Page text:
The Dark Mother
October 26, 2008

My exploration of Indian culture via YouTube continues to unearth some musical gems.

In this post I’m featuring several clips showing fictionalised devotions to the Goddess Kali – a primal Hindu deity of fearsome aspect who is familiar to many non-Hindus as the goddess of death and destruction – a not entirely accurate representation of her function within the pantheon.

Kali is one of the consorts of Shiva, and is also closely associated with Durga, who is variously considered her offspring or avatar.

First up is a clip from the film Kannathal, showing a distressed Kali devotee apparently beseeching the the deity for assistance; I may be misreading the imagery, but the goddess does not seem to be entirely convinced. The music, however, is extraordinary:

Next up is a wonderful song-and-dance number from the 2006 film Chingaari, a complex tale of love, death, vengeance and – interestingly – the abuse of power by the Hindu priesthood:

Finally we have another of the massed song-and-dance performances that Bollywood does so well. This time an all-female effort from the film Raja Kaliamman, which includes a frenzied guest appearance by trishula-weilding Durga.

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Of Devas and Divas
October 10, 2008

In recent months I’ve been exploring a wealth of Indian classical music and dance on YouTube. Here are a few of my favourite discoveries…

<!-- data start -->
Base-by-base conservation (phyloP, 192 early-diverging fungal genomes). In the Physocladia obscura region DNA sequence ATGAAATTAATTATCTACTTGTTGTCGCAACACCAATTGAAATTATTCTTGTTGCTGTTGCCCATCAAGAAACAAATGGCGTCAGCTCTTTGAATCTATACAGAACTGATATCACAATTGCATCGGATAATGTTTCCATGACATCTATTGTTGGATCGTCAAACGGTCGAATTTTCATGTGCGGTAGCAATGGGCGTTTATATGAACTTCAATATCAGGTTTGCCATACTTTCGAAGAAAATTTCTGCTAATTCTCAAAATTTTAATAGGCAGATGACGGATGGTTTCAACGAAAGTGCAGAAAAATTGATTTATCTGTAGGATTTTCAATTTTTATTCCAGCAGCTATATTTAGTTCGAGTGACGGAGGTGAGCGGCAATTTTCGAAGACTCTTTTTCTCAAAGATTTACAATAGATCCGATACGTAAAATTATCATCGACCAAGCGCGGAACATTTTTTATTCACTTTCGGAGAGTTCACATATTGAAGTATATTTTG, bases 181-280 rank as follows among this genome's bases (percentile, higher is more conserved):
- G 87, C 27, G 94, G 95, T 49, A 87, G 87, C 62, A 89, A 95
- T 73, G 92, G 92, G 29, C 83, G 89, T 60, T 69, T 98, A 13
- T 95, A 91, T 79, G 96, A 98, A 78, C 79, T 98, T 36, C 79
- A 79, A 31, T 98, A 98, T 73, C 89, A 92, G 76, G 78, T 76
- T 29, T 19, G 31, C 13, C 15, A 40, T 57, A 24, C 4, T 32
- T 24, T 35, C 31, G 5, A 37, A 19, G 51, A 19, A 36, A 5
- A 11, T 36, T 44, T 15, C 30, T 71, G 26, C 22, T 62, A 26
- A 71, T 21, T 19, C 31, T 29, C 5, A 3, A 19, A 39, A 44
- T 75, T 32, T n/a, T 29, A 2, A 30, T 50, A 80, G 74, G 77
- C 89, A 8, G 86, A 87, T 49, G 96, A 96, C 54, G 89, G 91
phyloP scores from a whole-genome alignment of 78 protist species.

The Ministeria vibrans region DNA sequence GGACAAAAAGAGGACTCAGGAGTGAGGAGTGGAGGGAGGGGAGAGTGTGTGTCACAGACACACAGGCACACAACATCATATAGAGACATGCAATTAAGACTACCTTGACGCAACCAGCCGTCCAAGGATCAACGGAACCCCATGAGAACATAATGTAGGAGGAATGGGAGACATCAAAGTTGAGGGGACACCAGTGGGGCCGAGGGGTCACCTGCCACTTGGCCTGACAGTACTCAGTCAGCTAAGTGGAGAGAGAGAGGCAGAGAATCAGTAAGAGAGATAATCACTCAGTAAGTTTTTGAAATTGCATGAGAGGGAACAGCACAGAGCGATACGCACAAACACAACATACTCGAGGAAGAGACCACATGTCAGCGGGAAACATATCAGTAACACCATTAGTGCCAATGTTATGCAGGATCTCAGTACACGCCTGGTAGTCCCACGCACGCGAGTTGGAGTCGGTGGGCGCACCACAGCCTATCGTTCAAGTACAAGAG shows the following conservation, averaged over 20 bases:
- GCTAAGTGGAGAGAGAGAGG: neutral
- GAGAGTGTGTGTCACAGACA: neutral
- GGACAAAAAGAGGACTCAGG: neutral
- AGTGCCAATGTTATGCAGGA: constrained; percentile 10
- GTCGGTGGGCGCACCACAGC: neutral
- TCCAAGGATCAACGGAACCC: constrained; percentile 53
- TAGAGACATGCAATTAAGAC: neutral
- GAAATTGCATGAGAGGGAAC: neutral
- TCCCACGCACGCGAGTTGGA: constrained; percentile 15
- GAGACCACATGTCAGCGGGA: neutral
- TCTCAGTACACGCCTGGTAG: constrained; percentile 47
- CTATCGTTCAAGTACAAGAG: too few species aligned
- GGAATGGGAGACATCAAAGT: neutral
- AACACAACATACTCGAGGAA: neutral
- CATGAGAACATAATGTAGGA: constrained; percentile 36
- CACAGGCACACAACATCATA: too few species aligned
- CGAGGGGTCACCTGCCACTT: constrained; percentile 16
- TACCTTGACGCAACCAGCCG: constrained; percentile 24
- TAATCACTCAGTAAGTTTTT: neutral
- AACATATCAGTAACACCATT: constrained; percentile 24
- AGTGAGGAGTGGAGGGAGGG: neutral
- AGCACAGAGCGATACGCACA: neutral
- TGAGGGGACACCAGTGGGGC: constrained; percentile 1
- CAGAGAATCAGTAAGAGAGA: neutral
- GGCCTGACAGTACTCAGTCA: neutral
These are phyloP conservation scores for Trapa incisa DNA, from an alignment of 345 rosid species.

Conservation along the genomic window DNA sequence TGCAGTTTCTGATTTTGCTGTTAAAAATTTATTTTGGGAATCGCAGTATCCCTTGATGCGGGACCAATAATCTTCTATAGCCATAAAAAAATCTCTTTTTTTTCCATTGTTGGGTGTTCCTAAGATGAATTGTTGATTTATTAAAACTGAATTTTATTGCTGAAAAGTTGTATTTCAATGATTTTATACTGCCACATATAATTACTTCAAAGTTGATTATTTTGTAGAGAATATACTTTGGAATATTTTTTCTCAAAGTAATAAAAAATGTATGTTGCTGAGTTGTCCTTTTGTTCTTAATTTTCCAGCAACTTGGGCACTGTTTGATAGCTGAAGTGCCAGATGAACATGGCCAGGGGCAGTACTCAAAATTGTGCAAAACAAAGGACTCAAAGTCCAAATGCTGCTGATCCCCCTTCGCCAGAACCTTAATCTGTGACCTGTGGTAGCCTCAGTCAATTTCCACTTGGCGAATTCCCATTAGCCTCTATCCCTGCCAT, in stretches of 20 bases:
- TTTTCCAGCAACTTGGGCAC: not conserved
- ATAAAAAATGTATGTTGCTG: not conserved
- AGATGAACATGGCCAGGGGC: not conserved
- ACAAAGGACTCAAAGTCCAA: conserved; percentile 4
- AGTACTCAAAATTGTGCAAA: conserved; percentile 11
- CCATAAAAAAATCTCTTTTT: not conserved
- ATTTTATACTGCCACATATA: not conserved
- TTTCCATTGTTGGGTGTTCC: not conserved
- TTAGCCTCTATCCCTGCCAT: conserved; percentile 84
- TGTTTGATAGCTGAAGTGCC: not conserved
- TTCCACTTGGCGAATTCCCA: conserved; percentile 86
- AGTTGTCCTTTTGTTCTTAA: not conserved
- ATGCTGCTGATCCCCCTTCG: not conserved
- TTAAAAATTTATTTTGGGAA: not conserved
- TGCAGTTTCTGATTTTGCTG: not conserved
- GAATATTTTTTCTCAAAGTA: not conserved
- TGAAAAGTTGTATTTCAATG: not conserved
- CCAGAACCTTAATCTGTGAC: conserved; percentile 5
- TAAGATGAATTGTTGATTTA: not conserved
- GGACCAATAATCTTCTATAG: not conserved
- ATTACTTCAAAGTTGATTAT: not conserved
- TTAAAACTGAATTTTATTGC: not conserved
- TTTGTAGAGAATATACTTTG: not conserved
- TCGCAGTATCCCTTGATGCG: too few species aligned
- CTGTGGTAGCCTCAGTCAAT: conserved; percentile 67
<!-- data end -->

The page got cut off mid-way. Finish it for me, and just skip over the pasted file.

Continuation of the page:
First up are a couple of clips from a pair of films featuring Padmini (1932-2006), the multi-lingual (Hindi, Tamil, Kannada and Malayalam) actress and trained Bharathanatyam dancer who starred in over 250 movies.

The first is from the 1956 Tamil language film Madurai Veeran. The song is entitled Aadal Kaaneero. The music is by  G Ramanatha and the lyrics by Kannadasan. The singer is M L Vasanthakumari.  

The second is from a 1954 Hindi language film called Sheev Bhakta. Padmini plays a devadasi, performing a dance of adoration dedicated to Shiva:

The next pair of clips are from the 1962 Tamil-language film Konjum Salangai, and showcase the mindbogglingly expressive talents of another diva of Indian classical dance, Kumari Kamala (1934- )

In the first, Kamala’s character – a court dancer – performs solo, while in the second she participates in an extraordinary 10 minute-long “dance-off” against a jealous rival that has to be seen to be believed!

Finally, here’s a rather funky devotional piece from the 2001 film Kottai Mariamman. I don’t know the identity of the dancer, but the green-faced woman with the trident is evidently meant to be the Goddess Durga; Indian films often feature such matter-of-fact interactions with Hindu deities: